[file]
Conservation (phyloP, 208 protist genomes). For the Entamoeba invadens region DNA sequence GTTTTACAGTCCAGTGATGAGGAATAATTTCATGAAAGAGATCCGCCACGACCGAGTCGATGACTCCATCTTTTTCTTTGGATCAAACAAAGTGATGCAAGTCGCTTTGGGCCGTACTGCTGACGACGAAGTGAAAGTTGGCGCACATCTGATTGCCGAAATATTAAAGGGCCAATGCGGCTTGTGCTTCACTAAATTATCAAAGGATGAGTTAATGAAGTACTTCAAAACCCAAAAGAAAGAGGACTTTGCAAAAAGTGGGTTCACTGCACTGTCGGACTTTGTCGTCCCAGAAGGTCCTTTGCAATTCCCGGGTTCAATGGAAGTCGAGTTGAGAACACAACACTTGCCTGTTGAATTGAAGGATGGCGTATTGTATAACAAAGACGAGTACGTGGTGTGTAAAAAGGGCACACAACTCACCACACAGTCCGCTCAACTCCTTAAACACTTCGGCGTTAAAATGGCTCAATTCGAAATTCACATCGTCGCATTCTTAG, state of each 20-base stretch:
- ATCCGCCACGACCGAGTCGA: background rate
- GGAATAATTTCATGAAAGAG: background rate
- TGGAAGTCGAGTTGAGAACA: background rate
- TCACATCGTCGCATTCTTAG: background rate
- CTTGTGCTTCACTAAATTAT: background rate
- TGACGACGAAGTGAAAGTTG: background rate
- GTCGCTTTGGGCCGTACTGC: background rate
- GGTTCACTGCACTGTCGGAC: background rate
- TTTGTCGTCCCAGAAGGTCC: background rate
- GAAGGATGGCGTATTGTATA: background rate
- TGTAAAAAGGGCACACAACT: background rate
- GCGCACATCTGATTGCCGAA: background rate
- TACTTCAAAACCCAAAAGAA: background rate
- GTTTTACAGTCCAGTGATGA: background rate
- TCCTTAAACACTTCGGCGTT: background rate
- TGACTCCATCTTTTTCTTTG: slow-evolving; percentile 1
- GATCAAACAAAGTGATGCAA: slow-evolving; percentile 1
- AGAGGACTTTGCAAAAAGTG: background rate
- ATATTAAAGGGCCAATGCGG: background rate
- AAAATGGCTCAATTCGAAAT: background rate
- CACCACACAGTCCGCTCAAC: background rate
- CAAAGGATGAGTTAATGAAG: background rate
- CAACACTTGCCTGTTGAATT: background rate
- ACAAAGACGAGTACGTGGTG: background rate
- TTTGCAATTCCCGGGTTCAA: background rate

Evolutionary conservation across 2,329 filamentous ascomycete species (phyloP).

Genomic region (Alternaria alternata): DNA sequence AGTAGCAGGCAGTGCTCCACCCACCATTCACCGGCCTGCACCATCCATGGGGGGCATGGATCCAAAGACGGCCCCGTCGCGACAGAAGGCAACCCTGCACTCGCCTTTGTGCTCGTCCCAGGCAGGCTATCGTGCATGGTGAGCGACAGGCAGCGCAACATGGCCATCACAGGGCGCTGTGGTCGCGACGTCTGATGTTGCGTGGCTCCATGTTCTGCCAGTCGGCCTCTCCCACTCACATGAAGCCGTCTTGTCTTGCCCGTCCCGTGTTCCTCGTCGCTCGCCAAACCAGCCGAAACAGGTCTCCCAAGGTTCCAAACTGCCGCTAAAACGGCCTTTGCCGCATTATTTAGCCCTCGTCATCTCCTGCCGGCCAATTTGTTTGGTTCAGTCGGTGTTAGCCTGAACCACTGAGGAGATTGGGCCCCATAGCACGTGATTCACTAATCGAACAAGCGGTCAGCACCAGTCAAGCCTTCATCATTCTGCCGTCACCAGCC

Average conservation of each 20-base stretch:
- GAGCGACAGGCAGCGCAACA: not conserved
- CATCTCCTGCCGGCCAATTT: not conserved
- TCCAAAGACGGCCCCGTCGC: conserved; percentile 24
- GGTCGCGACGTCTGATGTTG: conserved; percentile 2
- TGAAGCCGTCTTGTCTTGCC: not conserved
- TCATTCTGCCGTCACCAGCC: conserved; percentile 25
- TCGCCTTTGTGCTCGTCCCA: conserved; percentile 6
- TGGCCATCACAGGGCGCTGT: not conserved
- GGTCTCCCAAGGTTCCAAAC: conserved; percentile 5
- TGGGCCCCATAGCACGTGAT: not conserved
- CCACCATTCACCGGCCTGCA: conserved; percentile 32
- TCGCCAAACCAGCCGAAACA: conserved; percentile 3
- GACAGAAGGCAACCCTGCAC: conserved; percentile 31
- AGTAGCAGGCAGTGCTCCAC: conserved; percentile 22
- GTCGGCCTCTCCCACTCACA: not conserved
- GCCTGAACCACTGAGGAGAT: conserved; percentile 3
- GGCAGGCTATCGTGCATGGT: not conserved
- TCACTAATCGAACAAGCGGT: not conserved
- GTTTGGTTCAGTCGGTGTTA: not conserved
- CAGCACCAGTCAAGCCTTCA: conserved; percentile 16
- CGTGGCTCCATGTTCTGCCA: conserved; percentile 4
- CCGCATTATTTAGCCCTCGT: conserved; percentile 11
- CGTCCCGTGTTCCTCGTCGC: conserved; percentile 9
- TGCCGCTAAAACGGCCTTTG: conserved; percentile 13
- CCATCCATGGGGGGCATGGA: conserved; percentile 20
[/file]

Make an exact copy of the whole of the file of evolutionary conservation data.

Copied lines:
Conservation (phyloP, 208 protist genomes). For the Entamoeba invadens region DNA sequence GTTTTACAGTCCAGTGATGAGGAATAATTTCATGAAAGAGATCCGCCACGACCGAGTCGATGACTCCATCTTTTTCTTTGGATCAAACAAAGTGATGCAAGTCGCTTTGGGCCGTACTGCTGACGACGAAGTGAAAGTTGGCGCACATCTGATTGCCGAAATATTAAAGGGCCAATGCGGCTTGTGCTTCACTAAATTATCAAAGGATGAGTTAATGAAGTACTTCAAAACCCAAAAGAAAGAGGACTTTGCAAAAAGTGGGTTCACTGCACTGTCGGACTTTGTCGTCCCAGAAGGTCCTTTGCAATTCCCGGGTTCAATGGAAGTCGAGTTGAGAACACAACACTTGCCTGTTGAATTGAAGGATGGCGTATTGTATAACAAAGACGAGTACGTGGTGTGTAAAAAGGGCACACAACTCACCACACAGTCCGCTCAACTCCTTAAACACTTCGGCGTTAAAATGGCTCAATTCGAAATTCACATCGTCGCATTCTTAG, state of each 20-base stretch:
- ATCCGCCACGACCGAGTCGA: background rate
- GGAATAATTTCATGAAAGAG: background rate
- TGGAAGTCGAGTTGAGAACA: background rate
- TCACATCGTCGCATTCTTAG: background rate
- CTTGTGCTTCACTAAATTAT: background rate
- TGACGACGAAGTGAAAGTTG: background rate
- GTCGCTTTGGGCCGTACTGC: background rate
- GGTTCACTGCACTGTCGGAC: background rate
- TTTGTCGTCCCAGAAGGTCC: background rate
- GAAGGATGGCGTATTGTATA: background rate
- TGTAAAAAGGGCACACAACT: background rate
- GCGCACATCTGATTGCCGAA: background rate
- TACTTCAAAACCCAAAAGAA: background rate
- GTTTTACAGTCCAGTGATGA: background rate
- TCCTTAAACACTTCGGCGTT: background rate
- TGACTCCATCTTTTTCTTTG: slow-evolving; percentile 1
- GATCAAACAAAGTGATGCAA: slow-evolving; percentile 1
- AGAGGACTTTGCAAAAAGTG: background rate
- ATATTAAAGGGCCAATGCGG: background rate
- AAAATGGCTCAATTCGAAAT: background rate
- CACCACACAGTCCGCTCAAC: background rate
- CAAAGGATGAGTTAATGAAG: background rate
- CAACACTTGCCTGTTGAATT: background rate
- ACAAAGACGAGTACGTGGTG: background rate
- TTTGCAATTCCCGGGTTCAA: background rate

Evolutionary conservation across 2,329 filamentous ascomycete species (phyloP).

Genomic region (Alternaria alternata): DNA sequence AGTAGCAGGCAGTGCTCCACCCACCATTCACCGGCCTGCACCATCCATGGGGGGCATGGATCCAAAGACGGCCCCGTCGCGACAGAAGGCAACCCTGCACTCGCCTTTGTGCTCGTCCCAGGCAGGCTATCGTGCATGGTGAGCGACAGGCAGCGCAACATGGCCATCACAGGGCGCTGTGGTCGCGACGTCTGATGTTGCGTGGCTCCATGTTCTGCCAGTCGGCCTCTCCCACTCACATGAAGCCGTCTTGTCTTGCCCGTCCCGTGTTCCTCGTCGCTCGCCAAACCAGCCGAAACAGGTCTCCCAAGGTTCCAAACTGCCGCTAAAACGGCCTTTGCCGCATTATTTAGCCCTCGTCATCTCCTGCCGGCCAATTTGTTTGGTTCAGTCGGTGTTAGCCTGAACCACTGAGGAGATTGGGCCCCATAGCACGTGATTCACTAATCGAACAAGCGGTCAGCACCAGTCAAGCCTTCATCATTCTGCCGTCACCAGCC

Average conservation of each 20-base stretch:
- GAGCGACAGGCAGCGCAACA: not conserved
- CATCTCCTGCCGGCCAATTT: not conserved
- TCCAAAGACGGCCCCGTCGC: conserved; percentile 24
- GGTCGCGACGTCTGATGTTG: conserved; percentile 2
- TGAAGCCGTCTTGTCTTGCC: not conserved
- TCATTCTGCCGTCACCAGCC: conserved; percentile 25
- TCGCCTTTGTGCTCGTCCCA: conserved; percentile 6
- TGGCCATCACAGGGCGCTGT: not conserved
- GGTCTCCCAAGGTTCCAAAC: conserved; percentile 5
- TGGGCCCCATAGCACGTGAT: not conserved
- CCACCATTCACCGGCCTGCA: conserved; percentile 32
- TCGCCAAACCAGCCGAAACA: conserved; percentile 3
- GACAGAAGGCAACCCTGCAC: conserved; percentile 31
- AGTAGCAGGCAGTGCTCCAC: conserved; percentile 22
- GTCGGCCTCTCCCACTCACA: not conserved
- GCCTGAACCACTGAGGAGAT: conserved; percentile 3
- GGCAGGCTATCGTGCATGGT: not conserved
- TCACTAATCGAACAAGCGGT: not conserved
- GTTTGGTTCAGTCGGTGTTA: not conserved
- CAGCACCAGTCAAGCCTTCA: conserved; percentile 16
- CGTGGCTCCATGTTCTGCCA: conserved; percentile 4
- CCGCATTATTTAGCCCTCGT: conserved; percentile 11
- CGTCCCGTGTTCCTCGTCGC: conserved; percentile 9
- TGCCGCTAAAACGGCCTTTG: conserved; percentile 13
- CCATCCATGGGGGGCATGGA: conserved; percentile 20